Assuming a 100% efficient one-watt transmitter, the antenna current would be 1.414 Amperes. So you decide to build a 0-2 Amp RF ammeter, and just
happen to have a 200 microamp DC meter lying around. Now you know that a 1N34A germanium diode is going to be non-linear with less than 0.5 VDC
across it, so you plan on feeding your half-wave rectifier with 5 Volts peak with the full 2 Amps of antenna current.
The filter capacitor following the diode will charge to 5 Volts less about 0.5 Volts for the drop across the 1N34A. If the peak voltage across R1 is
5 Volts, then the RMS value must be 5 (0.707) = 3.54 Volts. Now think about your nice
0.5 ohm antenna resistance. Let's say that you are willing to increase that by no more than 4%. That would be 20 milliohms. A turns ratio of 1:100
would put 2 (1/100) = 20 milliamps into R1. Since we want 3.54 VRMS across that resistor, it must be 177 ohms. A check on the reflected resistance
shows 177 ((1/100)^2) = 17.7 milliohms, which meets our goal. If you want a lower reflected resistance, be ready to wind a lot of turns, or lower your
expectation for voltage across R1.
Now we can put together the rest of the schematic:
Having chosen 177 ohms for R1, make up an accurate non-inductive resistor of at least 1/4 watt power rating. The value for R2 may be determined by
breaking the connection between R1 and the 1N34A, and feeding an accurate 5 VDC into the diode. You can temporarily use a pot for R2, and adjust it
for a full 200uA reading on the meter. This will correspond to 2A of RF current. Measure the pot, and install the appropriate fixed resistor. If you
wish to calculate the value for R2, you will need to know the internal resistance of the 200uA meter. As an example, let's say that it is 500 ohms.
With a 0.5 volt drop across the 1N34A, R2 = ((5 - 0.5)/0.0002) - 500 = 22,000 ohms.
The remaining issue is about the choice of a toroid core. I strongly suggest ferrite rather than powdered iron, as you want the inductive reactance
of the secondary to be at least 5 times (and preferably more) greater than R1. #43 material should be OK, though I have pretty much stuck with #77 at
LF. The size of the core has more to do with the number of secondary turns and possible arcing from the primary than any consideration about core heating.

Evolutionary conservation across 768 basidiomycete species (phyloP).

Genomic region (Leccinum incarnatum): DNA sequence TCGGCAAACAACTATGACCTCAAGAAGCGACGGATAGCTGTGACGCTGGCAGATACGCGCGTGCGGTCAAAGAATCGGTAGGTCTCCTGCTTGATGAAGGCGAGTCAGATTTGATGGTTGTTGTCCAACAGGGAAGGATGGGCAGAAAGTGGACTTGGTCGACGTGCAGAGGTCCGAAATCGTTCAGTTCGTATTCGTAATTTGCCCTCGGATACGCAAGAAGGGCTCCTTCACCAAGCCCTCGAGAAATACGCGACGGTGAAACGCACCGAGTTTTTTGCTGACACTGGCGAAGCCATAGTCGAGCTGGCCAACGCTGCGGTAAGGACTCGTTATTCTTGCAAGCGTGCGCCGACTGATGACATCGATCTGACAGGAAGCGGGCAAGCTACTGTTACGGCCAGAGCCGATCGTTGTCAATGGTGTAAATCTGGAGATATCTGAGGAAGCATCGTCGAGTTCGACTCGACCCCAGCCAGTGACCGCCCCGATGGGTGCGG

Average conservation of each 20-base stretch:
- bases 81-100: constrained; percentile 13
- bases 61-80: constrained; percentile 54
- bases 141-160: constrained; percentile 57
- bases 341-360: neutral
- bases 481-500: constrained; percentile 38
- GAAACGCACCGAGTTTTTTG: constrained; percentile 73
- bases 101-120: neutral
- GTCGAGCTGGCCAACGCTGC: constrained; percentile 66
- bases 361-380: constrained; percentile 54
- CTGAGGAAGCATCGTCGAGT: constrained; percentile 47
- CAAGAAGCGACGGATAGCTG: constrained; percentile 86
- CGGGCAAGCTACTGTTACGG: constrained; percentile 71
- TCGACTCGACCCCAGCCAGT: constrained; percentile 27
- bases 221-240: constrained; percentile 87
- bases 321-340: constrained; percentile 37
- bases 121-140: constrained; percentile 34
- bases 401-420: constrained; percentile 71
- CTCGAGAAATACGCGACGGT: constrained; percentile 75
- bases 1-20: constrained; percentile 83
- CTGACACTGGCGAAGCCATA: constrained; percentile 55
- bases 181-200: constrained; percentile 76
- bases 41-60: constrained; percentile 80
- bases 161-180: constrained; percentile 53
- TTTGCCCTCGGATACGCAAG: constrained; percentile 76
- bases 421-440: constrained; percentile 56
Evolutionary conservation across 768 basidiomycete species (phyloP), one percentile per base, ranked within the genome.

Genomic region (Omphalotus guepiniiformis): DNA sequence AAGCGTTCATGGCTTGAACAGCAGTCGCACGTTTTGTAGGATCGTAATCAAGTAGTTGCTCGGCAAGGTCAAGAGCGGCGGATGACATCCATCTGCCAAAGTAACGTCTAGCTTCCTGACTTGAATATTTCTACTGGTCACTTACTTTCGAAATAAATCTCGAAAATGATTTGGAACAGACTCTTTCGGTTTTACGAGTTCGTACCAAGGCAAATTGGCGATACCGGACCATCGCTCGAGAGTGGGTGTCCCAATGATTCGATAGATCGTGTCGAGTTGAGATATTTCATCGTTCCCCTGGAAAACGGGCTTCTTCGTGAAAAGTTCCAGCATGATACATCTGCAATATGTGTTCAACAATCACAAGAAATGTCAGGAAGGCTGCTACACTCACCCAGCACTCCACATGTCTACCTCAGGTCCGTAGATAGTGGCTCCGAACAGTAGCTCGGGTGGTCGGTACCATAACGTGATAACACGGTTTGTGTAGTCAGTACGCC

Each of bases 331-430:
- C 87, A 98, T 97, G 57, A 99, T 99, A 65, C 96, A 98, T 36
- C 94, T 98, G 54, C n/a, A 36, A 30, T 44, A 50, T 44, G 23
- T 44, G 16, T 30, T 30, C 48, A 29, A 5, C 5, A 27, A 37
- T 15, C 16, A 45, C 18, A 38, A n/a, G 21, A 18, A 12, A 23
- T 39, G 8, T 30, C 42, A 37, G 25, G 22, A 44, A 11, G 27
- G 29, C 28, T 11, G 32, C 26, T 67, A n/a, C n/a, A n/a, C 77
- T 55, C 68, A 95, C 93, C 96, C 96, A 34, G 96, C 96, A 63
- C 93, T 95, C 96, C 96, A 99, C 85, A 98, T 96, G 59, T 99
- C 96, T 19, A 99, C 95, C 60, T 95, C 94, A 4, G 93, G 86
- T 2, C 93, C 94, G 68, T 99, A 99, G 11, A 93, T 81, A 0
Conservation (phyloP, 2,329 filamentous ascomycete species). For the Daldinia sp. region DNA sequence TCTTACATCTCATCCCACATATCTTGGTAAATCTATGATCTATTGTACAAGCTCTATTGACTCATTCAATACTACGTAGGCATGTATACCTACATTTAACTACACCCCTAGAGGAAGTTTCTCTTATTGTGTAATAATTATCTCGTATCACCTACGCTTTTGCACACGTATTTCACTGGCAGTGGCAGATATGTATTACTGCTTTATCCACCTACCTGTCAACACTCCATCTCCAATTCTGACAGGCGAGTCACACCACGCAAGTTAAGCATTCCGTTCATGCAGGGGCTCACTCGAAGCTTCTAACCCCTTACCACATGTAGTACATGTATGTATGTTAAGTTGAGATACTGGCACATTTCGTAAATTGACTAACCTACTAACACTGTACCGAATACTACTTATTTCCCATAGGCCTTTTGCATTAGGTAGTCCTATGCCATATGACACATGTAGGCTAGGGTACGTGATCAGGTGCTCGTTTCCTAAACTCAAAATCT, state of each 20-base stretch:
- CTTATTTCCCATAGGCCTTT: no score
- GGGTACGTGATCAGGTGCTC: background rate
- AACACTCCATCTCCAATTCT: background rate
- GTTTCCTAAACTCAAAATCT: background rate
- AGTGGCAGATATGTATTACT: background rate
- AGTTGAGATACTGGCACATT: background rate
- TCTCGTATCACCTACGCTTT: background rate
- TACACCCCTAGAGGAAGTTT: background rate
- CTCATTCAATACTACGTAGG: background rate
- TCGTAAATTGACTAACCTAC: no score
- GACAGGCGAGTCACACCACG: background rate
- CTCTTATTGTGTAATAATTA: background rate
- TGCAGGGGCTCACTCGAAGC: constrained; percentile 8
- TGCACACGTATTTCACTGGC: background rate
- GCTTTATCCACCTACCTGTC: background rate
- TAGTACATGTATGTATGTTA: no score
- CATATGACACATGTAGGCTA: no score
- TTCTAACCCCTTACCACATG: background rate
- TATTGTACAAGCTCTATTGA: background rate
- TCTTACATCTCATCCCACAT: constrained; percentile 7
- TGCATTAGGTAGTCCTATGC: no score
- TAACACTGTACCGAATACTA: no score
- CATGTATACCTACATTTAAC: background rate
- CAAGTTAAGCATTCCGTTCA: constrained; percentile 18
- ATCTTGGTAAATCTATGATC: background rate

The magnetic flux level in the core will not be very high, and heat will not be an issue. But remember that you may have kilovolts on the antenna
lead, and you don't want that arcing to the secondary winding should something get grounded. While the 100 turns (or whatever you use) on the
secondary can be wound in multiple layers, it may make sense to use a fairly large core for ease in winding. I typically wrap a ferrite core with Scotch
27 fiberglass tape, and then use enamelled wire. Wire size is not at all critical, and 24 - 28 gauge should be fine.
If you want a remote-reading ammeter, I strongly suggest not grounding anything on the secondary side. It might be nice to use a twisted-pair cable
back to the shack -- something like Cat 5 cable would be good. You could run it through a common-mode RF choke made from a single pair of Cat 5
wire wound on a ferrite core. That would add some isolation from the secondary circuit.
The resulting meter should be fairly accurate over the upper 3/4's of it's scale, using the original meter markings. You could do a more accurate
scale at the low end by feeding known DC voltages as described above, and marking the meter accordingly. If different meter ranges are required,
you could use banana jacks for R1, and install different terminations as required. I have options for 5, 10, 15 and 20 amps full scale on the WD2XES
The commercial meters mentioned earlier have temperature compensation, and Faraday shields around the center conductor. My feeling is that the e-field
screening is not terribly important at LF, so I haven't done it. The temperature compensation is very useful in broadcasting applications, making the
meter much more stable than even the best thermocouple meters, but is probably not all that important for casual experimental work.
Note on December 15, 2006: I did a calibration check on the meter described above. I presently have a total of 25 ohms resistance in shunt on the
current transformer, giving a full scale reading of 20 Amperes. I inserted a professionally-calibrated 0-20A Weston 425 meter in series with
the antenna. When my meter read (40uA/50uA)*20A = 16.0 Amperes, the Weston meter read 16.0 Amperes. Pretty good!